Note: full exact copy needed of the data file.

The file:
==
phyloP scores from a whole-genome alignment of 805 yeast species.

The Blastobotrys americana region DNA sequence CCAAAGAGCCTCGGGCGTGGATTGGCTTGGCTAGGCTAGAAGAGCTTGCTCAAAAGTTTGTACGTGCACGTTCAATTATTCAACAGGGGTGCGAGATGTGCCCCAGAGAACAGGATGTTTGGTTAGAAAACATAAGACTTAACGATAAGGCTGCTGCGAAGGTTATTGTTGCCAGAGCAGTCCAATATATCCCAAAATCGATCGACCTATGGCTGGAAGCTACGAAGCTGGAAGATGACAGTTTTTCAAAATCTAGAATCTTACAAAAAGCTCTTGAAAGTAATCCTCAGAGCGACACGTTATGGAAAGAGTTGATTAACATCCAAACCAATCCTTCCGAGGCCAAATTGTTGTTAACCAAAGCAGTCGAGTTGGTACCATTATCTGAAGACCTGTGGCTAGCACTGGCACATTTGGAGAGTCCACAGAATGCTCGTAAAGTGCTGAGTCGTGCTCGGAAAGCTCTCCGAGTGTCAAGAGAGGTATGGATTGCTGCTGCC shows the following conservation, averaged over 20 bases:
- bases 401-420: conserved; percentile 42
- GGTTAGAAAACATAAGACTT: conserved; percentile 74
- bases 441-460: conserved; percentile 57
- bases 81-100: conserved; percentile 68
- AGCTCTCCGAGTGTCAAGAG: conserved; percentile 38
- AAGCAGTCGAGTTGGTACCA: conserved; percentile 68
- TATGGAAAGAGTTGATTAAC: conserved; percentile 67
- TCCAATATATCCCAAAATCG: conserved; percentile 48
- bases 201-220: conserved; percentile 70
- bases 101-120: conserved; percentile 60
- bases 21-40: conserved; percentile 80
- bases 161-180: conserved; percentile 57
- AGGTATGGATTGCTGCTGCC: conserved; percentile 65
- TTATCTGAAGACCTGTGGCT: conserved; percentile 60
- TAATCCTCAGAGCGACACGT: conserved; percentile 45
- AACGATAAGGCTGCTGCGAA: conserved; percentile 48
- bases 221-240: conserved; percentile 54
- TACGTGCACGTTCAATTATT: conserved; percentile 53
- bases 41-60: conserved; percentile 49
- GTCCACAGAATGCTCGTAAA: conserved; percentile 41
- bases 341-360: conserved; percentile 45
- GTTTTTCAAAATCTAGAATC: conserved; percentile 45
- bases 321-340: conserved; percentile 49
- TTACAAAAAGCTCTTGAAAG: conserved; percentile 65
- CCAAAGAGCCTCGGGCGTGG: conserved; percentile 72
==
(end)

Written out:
phyloP scores from a whole-genome alignment of 805 yeast species.

The Blastobotrys americana region DNA sequence CCAAAGAGCCTCGGGCGTGGATTGGCTTGGCTAGGCTAGAAGAGCTTGCTCAAAAGTTTGTACGTGCACGTTCAATTATTCAACAGGGGTGCGAGATGTGCCCCAGAGAACAGGATGTTTGGTTAGAAAACATAAGACTTAACGATAAGGCTGCTGCGAAGGTTATTGTTGCCAGAGCAGTCCAATATATCCCAAAATCGATCGACCTATGGCTGGAAGCTACGAAGCTGGAAGATGACAGTTTTTCAAAATCTAGAATCTTACAAAAAGCTCTTGAAAGTAATCCTCAGAGCGACACGTTATGGAAAGAGTTGATTAACATCCAAACCAATCCTTCCGAGGCCAAATTGTTGTTAACCAAAGCAGTCGAGTTGGTACCATTATCTGAAGACCTGTGGCTAGCACTGGCACATTTGGAGAGTCCACAGAATGCTCGTAAAGTGCTGAGTCGTGCTCGGAAAGCTCTCCGAGTGTCAAGAGAGGTATGGATTGCTGCTGCC shows the following conservation, averaged over 20 bases:
- bases 401-420: conserved; percentile 42
- GGTTAGAAAACATAAGACTT: conserved; percentile 74
- bases 441-460: conserved; percentile 57
- bases 81-100: conserved; percentile 68
- AGCTCTCCGAGTGTCAAGAG: conserved; percentile 38
- AAGCAGTCGAGTTGGTACCA: conserved; percentile 68
- TATGGAAAGAGTTGATTAAC: conserved; percentile 67
- TCCAATATATCCCAAAATCG: conserved; percentile 48
- bases 201-220: conserved; percentile 70
- bases 101-120: conserved; percentile 60
- bases 21-40: conserved; percentile 80
- bases 161-180: conserved; percentile 57
- AGGTATGGATTGCTGCTGCC: conserved; percentile 65
- TTATCTGAAGACCTGTGGCT: conserved; percentile 60
- TAATCCTCAGAGCGACACGT: conserved; percentile 45
- AACGATAAGGCTGCTGCGAA: conserved; percentile 48
- bases 221-240: conserved; percentile 54
- TACGTGCACGTTCAATTATT: conserved; percentile 53
- bases 41-60: conserved; percentile 49
- GTCCACAGAATGCTCGTAAA: conserved; percentile 41
- bases 341-360: conserved; percentile 45
- GTTTTTCAAAATCTAGAATC: conserved; percentile 45
- bases 321-340: conserved; percentile 49
- TTACAAAAAGCTCTTGAAAG: conserved; percentile 65
- CCAAAGAGCCTCGGGCGTGG: conserved; percentile 72